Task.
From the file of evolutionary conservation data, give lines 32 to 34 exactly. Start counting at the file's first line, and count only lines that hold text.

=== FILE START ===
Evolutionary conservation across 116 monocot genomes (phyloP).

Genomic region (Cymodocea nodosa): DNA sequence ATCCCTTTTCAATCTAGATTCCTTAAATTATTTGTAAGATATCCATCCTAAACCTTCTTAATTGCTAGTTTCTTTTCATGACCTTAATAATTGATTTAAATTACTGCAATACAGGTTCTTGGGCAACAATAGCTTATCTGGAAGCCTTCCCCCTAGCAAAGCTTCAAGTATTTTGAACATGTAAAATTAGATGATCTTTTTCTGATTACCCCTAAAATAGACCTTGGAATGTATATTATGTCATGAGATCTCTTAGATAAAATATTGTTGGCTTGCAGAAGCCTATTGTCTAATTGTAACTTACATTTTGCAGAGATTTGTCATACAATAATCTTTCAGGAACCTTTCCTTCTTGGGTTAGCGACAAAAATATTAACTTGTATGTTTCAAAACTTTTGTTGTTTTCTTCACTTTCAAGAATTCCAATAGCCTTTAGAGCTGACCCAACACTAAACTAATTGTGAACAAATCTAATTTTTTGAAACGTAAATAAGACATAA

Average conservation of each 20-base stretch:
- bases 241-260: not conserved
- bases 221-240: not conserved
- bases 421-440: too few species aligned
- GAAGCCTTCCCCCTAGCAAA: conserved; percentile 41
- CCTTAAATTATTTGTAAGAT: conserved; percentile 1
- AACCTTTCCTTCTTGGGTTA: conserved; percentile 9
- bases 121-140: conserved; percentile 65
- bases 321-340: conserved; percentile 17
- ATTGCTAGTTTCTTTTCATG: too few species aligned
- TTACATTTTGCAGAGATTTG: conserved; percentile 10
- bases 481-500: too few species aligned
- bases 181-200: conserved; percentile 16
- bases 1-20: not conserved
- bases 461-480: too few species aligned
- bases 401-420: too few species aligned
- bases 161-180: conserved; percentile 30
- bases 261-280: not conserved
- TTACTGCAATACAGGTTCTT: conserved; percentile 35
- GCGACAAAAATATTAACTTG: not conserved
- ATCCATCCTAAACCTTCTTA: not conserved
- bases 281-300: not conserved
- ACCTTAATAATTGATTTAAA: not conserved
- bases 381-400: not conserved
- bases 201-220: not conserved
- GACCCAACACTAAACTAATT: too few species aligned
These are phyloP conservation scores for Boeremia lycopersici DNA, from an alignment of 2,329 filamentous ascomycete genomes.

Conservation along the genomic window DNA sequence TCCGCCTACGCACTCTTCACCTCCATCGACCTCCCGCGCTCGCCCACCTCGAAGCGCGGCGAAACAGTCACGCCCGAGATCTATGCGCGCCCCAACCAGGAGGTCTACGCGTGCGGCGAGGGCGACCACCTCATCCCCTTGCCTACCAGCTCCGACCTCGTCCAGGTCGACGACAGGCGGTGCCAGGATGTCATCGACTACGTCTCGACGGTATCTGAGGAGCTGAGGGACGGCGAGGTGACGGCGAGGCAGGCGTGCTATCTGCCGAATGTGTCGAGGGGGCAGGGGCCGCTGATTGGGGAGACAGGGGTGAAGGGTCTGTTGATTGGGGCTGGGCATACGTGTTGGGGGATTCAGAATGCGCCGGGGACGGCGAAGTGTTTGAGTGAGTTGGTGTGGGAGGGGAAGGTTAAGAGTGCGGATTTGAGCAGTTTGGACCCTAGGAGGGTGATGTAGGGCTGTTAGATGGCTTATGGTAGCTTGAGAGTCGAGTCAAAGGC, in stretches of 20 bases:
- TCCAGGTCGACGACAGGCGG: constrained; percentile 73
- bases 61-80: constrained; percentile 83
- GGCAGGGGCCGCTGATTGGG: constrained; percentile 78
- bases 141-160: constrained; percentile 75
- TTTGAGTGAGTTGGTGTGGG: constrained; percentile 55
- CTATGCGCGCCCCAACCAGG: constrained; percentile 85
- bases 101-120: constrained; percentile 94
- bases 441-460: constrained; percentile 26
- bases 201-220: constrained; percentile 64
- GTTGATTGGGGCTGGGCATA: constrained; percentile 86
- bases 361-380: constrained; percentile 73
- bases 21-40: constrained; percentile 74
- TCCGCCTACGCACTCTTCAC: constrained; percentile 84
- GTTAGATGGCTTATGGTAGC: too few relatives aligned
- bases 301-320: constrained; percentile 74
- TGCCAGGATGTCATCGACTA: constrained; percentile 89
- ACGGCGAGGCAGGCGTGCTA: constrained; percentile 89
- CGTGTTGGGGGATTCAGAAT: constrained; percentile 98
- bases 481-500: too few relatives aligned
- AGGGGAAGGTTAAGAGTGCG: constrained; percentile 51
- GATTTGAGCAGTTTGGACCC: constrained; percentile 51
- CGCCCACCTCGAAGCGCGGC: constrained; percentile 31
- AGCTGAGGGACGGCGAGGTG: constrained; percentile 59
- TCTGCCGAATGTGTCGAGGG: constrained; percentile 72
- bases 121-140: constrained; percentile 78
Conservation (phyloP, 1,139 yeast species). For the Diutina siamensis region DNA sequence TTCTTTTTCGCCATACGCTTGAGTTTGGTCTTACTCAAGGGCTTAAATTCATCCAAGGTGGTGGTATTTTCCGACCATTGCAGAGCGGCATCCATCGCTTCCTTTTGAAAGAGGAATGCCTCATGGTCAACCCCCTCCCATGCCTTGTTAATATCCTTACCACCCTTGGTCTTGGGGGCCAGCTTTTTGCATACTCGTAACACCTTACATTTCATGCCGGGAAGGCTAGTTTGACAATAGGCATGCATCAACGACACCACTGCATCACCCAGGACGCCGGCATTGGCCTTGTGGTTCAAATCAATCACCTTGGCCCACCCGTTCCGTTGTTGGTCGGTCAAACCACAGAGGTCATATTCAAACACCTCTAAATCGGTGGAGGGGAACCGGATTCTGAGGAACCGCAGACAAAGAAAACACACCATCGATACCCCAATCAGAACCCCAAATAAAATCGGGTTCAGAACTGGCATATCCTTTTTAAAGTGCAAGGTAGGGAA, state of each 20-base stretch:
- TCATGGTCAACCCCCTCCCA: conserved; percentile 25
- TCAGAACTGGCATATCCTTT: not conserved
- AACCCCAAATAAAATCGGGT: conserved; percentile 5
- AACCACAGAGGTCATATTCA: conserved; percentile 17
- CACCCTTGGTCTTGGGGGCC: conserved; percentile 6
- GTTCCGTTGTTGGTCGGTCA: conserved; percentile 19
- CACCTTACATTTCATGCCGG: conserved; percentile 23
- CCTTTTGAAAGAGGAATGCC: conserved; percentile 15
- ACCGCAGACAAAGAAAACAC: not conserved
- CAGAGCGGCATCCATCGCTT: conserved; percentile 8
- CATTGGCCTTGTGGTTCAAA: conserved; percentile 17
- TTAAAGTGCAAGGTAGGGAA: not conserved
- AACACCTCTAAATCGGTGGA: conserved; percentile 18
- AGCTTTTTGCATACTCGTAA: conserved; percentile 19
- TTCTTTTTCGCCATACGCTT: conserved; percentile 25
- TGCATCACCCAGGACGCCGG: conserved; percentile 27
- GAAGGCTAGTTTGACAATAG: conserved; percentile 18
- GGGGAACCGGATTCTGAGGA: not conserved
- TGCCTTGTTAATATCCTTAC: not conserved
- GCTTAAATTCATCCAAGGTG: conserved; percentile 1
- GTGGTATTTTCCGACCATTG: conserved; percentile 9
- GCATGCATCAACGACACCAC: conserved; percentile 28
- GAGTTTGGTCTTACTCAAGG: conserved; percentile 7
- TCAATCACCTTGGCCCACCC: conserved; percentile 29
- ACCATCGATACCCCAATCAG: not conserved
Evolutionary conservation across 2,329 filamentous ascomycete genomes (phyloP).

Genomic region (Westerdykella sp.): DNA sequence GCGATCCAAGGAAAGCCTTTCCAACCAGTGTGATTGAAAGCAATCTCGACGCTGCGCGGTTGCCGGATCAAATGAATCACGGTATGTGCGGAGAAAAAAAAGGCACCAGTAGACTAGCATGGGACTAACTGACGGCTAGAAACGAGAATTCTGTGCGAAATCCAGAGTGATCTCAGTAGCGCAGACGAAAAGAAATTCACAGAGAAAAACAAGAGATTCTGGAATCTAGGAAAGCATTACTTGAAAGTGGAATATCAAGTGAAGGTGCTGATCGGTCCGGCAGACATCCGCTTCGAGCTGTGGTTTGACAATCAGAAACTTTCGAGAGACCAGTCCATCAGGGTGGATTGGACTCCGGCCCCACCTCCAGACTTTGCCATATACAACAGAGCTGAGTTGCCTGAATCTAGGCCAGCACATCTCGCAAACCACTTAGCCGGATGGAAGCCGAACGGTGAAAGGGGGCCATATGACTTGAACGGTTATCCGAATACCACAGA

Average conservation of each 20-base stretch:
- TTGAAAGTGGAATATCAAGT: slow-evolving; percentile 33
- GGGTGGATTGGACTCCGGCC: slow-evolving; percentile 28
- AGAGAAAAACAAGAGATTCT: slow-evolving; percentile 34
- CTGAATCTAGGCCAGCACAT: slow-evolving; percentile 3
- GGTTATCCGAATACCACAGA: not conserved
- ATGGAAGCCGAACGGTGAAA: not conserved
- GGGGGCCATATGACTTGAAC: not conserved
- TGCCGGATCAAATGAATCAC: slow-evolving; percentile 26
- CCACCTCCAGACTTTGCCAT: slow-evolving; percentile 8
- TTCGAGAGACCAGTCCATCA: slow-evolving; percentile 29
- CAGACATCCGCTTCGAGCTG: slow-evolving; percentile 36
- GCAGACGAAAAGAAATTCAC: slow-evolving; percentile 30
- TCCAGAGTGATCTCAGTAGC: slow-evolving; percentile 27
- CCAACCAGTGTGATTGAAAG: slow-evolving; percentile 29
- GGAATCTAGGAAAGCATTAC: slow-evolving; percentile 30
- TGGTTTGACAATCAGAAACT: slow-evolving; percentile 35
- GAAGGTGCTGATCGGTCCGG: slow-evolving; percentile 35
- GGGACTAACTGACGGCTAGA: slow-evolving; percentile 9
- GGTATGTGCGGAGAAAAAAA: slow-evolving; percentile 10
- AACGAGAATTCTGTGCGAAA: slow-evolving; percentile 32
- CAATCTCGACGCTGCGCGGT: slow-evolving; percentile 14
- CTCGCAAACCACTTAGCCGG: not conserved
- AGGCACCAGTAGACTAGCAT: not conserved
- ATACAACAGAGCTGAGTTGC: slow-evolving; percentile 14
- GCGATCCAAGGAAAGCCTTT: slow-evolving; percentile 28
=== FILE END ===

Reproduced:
- bases 61-80: constrained; percentile 83
- GGCAGGGGCCGCTGATTGGG: constrained; percentile 78
- bases 141-160: constrained; percentile 75